The Wyck Association Papers are preserved offsite, on deposit with the American Philosophical Society (Philadelphia, PA), which has been servicing them for more than 30 years. The papers comprise 151.5 linear feet, with significant material from each of the nine generations of the Wistar-Haines family. (As the Wyck property sometimes passed down through the female side, the family name associated with the site changed over time.) Encompassing a range of time from 1663 to 1972, the Wyck Association Papers provide a glimpse of the personal and business lives of the family members and the changing society around them. They include diaries, letters, accounts, bills and receipts, deeds, albums, and photographs.
Despite the stunning array of notable American figures represented within the Wyck Association Papers, they have remained surprisingly unknown. Correspondence within the collection from influential Americans such as Charles Willson Peale, Bronson Alcott, John James Audubon, Thomas Say, Caspar Wistar, William Bartram, and Thomas Nuttall remain largely unexplored by scholars.
With this digitization project, the Wyck Association is committed to a long-term process of defining the place of the Wistar-Haines family members in the matrix of its time, through their roles as observers and sometimes leaders of social and cultural change over a period of centuries. To begin this process, the Wyck Association has chosen to start with one of the most exciting chapters in the story, the post-Revolution years of the young republic, represented in the Wyck Association Papers by correspondence and other documents associated with Hannah Marshall Haines (1765-1828), Reuben Haines III (1786-1831), and Jane Bowne Haines (1790-1843).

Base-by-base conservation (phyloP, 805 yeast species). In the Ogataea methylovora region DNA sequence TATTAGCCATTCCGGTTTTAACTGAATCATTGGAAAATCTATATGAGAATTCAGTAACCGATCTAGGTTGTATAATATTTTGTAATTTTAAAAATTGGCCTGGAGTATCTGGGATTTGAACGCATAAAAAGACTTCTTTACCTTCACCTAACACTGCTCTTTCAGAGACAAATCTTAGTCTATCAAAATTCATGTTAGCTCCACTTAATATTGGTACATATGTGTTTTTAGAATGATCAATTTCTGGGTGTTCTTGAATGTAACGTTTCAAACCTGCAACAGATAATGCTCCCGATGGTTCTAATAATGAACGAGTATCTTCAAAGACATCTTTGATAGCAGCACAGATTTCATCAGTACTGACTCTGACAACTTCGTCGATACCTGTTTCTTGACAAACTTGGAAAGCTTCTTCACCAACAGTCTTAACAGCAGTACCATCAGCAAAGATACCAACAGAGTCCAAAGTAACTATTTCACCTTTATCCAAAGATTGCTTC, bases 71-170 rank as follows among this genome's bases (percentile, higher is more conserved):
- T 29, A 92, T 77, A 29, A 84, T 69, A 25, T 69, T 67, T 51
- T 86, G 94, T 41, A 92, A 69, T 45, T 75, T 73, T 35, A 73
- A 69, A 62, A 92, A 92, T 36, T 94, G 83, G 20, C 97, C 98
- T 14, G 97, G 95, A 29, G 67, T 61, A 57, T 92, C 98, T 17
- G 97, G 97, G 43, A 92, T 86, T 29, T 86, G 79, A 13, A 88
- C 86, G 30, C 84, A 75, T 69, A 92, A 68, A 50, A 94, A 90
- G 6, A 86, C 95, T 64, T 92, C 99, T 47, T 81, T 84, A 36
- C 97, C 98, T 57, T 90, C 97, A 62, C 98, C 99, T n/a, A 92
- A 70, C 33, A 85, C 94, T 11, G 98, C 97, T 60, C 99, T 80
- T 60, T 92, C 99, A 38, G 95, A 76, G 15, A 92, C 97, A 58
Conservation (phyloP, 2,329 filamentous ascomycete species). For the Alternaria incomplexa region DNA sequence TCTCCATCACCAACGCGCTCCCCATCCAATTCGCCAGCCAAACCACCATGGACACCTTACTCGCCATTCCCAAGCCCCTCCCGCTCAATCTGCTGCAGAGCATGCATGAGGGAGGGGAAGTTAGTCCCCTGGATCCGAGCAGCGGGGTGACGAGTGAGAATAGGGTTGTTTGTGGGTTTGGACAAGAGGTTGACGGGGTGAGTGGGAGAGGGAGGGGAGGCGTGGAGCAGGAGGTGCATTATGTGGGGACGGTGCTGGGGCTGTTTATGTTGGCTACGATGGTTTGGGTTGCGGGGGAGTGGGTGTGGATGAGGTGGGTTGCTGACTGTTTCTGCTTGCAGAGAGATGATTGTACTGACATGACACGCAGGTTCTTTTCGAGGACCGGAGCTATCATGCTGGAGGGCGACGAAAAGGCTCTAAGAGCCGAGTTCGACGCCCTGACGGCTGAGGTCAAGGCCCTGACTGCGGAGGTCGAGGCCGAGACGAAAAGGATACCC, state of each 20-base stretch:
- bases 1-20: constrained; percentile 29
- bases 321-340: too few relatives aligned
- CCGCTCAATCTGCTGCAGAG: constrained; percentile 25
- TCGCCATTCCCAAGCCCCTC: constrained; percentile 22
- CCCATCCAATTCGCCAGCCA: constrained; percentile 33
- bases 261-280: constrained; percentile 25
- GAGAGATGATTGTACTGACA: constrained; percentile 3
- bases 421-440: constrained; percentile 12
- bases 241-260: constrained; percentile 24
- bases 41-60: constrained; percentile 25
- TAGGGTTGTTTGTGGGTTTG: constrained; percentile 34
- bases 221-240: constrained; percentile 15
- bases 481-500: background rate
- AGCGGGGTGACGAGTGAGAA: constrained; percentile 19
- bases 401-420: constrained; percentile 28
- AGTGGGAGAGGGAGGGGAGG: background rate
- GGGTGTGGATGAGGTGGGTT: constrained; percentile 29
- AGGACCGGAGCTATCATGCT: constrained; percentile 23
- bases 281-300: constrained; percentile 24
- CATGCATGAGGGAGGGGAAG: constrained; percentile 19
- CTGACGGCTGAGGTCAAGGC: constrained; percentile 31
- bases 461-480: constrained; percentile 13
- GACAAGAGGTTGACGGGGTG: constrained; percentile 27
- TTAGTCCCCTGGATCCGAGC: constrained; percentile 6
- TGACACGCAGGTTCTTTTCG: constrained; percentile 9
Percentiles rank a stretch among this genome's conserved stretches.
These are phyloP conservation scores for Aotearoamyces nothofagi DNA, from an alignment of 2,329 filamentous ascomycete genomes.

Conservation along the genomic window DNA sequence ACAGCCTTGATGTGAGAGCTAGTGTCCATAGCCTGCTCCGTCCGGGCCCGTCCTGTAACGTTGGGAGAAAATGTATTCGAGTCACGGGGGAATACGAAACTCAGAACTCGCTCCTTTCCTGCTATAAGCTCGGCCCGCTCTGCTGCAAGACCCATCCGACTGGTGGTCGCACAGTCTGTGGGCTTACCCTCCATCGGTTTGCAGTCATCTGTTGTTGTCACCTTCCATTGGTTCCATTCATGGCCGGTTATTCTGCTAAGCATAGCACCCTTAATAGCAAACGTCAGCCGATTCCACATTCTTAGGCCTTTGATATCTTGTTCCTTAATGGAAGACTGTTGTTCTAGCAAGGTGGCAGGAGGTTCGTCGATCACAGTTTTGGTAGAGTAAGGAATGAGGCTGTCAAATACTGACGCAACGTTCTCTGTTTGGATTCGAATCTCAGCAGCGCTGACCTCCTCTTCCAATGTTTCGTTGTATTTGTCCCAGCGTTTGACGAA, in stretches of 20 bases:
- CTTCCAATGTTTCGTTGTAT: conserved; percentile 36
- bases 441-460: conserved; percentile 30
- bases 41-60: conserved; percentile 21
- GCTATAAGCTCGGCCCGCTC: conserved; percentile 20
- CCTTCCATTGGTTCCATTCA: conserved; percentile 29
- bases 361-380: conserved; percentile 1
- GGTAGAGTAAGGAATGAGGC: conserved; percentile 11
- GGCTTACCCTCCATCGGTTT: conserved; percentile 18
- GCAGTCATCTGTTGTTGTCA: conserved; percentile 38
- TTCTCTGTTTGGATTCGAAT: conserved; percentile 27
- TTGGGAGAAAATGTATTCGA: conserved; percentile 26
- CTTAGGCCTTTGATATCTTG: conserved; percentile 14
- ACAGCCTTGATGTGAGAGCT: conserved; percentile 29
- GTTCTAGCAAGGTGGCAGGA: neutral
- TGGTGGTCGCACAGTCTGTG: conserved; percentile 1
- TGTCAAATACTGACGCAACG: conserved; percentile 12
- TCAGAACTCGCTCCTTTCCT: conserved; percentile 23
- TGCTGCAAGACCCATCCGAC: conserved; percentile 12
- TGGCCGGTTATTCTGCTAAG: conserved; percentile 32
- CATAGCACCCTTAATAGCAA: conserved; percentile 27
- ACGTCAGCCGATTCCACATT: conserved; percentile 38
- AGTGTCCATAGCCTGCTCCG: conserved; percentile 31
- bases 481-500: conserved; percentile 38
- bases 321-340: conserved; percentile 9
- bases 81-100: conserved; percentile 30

Collectively these materials enhance themes of great significance in understanding early 19th century society, including natural history, women's history, social reform movements, Transcendentalism, educational and prison reforms, domestic manufactures and new technology, and self-sufficiency and sustainability.
This one-year project will result in approximately 9,000 scans of leaves of correspondence and journal pages, contained within 13 boxes (310 folders) of the Wyck Papers. The primary focus will be on material dating from the late 18th century through the 1840s, a period when Wyck's residents played significant roles in the development of such Philadelphia institutions as the Franklin Institute and the Academy of Natural Sciences. This group of papers represents approximately 10% of the total collection and has been targeted because of its importance for humanities scholarship. Correspondence within the collection from influential Americans such as Charles Willson Peale, Bronson Alcott, John James Audubon, Thomas Say, William Bartram, and Thomas Nuttall remains largely unexplored by scholars. The collections of Hannah Marshall Haines (1765-1828), Reuben Haines III (1786-1831), and Jane Bowne Haines (1790-1843) will be digitized and rehoused. The digital database will be accessible to researchers online.